An estimated $8 billion in cost-sheltering subsidies paid to health insurers under the Affordable Care Act have been shielded from cuts under the across-the-board federal budget sequester thanks to recent executive action by the Obama administration, according to the Committee for a Responsible Federal Budget (CRFB). This represents a policy change for the administration, which last year said the subsidies were subject to sequestration.
Another midstream change in how the Affordable Care Act works is sure to draw fire from President Barack Obama's opponents, according to The Hill's Healthwatch.
The White House Budget Office unveiled the switch Monday in a sequestration order report documenting how the sequester will affect federal spending in fiscal year 2015. That report did not include Affordable Care Act cost-sharing subsidies on the list of programs the sequester will affect.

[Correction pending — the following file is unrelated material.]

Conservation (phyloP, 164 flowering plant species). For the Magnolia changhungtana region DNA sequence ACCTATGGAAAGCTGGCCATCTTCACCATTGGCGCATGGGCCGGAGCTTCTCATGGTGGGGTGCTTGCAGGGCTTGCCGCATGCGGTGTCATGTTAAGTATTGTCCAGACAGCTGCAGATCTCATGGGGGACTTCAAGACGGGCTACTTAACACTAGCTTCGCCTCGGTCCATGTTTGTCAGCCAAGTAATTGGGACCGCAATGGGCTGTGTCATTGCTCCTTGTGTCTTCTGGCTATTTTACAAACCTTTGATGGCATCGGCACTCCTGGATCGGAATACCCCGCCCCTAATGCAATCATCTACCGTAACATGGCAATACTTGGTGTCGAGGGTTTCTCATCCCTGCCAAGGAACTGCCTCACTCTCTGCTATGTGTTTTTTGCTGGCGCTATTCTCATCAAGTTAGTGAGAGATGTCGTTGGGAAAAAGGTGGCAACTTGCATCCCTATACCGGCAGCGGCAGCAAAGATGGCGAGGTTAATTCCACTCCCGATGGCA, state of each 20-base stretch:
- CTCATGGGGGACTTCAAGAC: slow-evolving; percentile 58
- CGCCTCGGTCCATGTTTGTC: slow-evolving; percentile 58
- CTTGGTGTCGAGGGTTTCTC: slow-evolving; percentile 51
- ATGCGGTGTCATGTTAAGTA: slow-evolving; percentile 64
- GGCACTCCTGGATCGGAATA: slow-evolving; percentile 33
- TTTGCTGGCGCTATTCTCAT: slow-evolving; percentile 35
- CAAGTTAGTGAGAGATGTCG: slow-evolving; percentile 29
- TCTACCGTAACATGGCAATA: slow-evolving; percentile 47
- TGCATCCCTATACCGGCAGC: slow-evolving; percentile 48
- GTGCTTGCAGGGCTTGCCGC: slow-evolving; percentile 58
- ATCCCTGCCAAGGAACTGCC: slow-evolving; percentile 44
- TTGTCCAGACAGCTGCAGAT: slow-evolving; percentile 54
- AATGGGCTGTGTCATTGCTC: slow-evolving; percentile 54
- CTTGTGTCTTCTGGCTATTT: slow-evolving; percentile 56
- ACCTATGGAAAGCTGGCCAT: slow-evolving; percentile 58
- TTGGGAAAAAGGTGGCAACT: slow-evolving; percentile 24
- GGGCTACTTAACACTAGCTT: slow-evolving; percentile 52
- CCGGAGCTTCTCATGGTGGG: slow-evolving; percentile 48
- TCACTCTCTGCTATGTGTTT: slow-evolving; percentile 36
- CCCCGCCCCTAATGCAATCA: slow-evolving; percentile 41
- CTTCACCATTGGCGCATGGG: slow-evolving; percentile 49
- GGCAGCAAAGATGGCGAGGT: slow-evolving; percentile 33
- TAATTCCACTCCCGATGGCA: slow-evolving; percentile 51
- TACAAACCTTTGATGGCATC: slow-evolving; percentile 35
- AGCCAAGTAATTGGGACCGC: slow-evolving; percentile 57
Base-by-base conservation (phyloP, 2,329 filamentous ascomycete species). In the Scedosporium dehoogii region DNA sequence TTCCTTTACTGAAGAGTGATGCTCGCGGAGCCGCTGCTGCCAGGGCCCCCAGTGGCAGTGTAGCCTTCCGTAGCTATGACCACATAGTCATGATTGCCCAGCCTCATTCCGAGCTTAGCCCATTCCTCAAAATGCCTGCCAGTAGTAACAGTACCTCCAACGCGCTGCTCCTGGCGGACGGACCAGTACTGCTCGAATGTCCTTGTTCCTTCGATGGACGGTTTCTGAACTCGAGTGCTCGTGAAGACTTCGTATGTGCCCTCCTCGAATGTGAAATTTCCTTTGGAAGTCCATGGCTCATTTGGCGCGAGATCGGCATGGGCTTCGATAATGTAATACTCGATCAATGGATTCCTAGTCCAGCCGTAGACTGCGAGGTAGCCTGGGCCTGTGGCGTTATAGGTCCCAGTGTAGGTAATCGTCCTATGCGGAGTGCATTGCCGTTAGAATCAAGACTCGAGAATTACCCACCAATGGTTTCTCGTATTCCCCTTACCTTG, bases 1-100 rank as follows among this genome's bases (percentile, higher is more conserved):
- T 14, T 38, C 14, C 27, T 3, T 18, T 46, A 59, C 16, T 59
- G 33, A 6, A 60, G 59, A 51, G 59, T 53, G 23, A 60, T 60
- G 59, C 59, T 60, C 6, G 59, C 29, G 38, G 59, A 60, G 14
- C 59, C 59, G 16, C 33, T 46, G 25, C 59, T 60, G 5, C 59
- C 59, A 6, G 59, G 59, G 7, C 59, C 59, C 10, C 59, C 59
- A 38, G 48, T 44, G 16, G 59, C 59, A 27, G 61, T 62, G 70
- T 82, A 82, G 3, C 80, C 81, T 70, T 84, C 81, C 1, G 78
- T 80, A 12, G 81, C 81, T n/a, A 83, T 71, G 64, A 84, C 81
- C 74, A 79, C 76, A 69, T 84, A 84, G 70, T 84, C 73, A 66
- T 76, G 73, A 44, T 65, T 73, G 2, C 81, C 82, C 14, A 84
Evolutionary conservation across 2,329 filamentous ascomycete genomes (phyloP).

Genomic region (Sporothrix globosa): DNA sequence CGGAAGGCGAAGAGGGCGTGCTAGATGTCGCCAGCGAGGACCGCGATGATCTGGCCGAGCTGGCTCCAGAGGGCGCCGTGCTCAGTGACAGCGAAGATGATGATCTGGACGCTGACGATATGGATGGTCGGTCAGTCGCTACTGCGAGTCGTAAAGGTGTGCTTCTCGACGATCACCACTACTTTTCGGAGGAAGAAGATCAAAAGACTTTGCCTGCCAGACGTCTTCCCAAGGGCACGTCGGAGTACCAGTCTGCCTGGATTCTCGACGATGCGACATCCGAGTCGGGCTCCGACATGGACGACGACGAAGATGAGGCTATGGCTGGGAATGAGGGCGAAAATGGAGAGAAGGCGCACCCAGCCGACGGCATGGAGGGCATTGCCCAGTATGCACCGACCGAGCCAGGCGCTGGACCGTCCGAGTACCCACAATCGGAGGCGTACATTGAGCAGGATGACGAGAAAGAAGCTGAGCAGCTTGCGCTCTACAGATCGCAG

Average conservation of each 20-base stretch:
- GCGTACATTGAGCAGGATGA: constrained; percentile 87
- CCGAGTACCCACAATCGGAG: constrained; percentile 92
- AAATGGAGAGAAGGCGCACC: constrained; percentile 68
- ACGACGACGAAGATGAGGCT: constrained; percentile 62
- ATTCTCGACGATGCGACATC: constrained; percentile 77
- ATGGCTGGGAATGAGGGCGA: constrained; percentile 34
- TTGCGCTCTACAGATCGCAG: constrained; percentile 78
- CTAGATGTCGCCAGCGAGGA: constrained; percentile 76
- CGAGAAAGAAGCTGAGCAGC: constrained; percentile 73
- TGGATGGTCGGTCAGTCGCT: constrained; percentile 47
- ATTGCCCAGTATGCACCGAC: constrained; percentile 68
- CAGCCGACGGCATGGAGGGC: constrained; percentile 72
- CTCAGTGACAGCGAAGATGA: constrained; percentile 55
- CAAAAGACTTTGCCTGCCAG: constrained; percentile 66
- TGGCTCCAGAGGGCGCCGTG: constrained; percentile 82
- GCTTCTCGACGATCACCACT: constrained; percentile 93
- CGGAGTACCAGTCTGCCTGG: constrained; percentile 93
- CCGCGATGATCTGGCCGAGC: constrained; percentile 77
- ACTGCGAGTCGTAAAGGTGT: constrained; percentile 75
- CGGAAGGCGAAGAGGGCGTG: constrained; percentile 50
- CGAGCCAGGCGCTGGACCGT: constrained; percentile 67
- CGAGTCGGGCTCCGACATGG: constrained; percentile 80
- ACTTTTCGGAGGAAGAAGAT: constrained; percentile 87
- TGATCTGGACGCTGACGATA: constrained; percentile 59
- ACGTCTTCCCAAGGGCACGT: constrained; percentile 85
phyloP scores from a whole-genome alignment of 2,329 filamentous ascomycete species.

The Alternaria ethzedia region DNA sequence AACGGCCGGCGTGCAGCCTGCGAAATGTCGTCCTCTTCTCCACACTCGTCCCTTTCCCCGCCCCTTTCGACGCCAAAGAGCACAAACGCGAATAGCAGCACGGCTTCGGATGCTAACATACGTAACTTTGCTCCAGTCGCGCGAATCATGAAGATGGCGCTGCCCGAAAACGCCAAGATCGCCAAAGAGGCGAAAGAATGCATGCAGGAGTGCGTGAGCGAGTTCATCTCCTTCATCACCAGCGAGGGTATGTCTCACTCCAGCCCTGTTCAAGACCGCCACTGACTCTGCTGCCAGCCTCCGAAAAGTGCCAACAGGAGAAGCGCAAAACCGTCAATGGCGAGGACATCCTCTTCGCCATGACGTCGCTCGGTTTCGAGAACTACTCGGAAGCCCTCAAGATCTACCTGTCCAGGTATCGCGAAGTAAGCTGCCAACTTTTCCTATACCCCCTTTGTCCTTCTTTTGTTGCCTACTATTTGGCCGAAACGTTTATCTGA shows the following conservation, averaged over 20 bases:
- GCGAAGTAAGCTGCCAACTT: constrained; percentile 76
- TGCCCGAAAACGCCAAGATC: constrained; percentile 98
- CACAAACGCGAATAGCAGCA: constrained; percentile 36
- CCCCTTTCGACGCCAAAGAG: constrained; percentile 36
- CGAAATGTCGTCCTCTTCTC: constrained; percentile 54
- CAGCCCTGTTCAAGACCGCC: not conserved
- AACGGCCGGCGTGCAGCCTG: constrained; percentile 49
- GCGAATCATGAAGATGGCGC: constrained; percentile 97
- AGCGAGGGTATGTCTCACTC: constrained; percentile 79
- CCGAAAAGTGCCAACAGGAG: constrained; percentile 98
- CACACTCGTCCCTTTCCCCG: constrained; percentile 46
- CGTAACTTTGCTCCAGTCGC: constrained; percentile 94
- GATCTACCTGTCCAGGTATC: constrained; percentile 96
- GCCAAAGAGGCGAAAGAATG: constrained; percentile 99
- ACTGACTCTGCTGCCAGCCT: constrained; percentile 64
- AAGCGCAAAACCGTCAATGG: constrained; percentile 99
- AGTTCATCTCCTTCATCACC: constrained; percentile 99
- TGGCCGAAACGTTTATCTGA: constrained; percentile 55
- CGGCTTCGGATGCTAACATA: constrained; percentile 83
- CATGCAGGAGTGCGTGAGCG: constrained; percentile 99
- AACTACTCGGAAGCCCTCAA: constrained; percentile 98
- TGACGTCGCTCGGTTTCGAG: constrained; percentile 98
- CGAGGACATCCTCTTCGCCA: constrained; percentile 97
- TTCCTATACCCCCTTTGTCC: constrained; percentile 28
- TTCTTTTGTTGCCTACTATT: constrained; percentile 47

This change was first discovered by CRFB, which said the move "could be considered a big-time win for the [healthcare reform] law," since it translates to about $10 billion in restored cost-sharing subsidies over the next 10 years.
Cost-sharing subsidies aim to make healthcare more affordable (and health insurance more usable) for low- and moderate-income Americans by decreasing out-of-pocket expenses for medical copayments, deductibles and other costs.
What prompted the administration's policy change remains unclear, but it may stem from a Medicare precedent that explicitly spares Part D low-income cost sharing subsidies from sequestration, CRFB noted.
However, this exemption slightly increases the reduction percentage other programs will bear, including risk adjustment and reinsurance payments intended to protect payers from adverse selection in health insurance exchanges, the CRFB noted. These two programs face cuts of almost $1 billion in fiscal year 2015 due to the sequester. Moreover, the sequester would cut Affordable Insurance Exchange Grants to states by $61 million next year.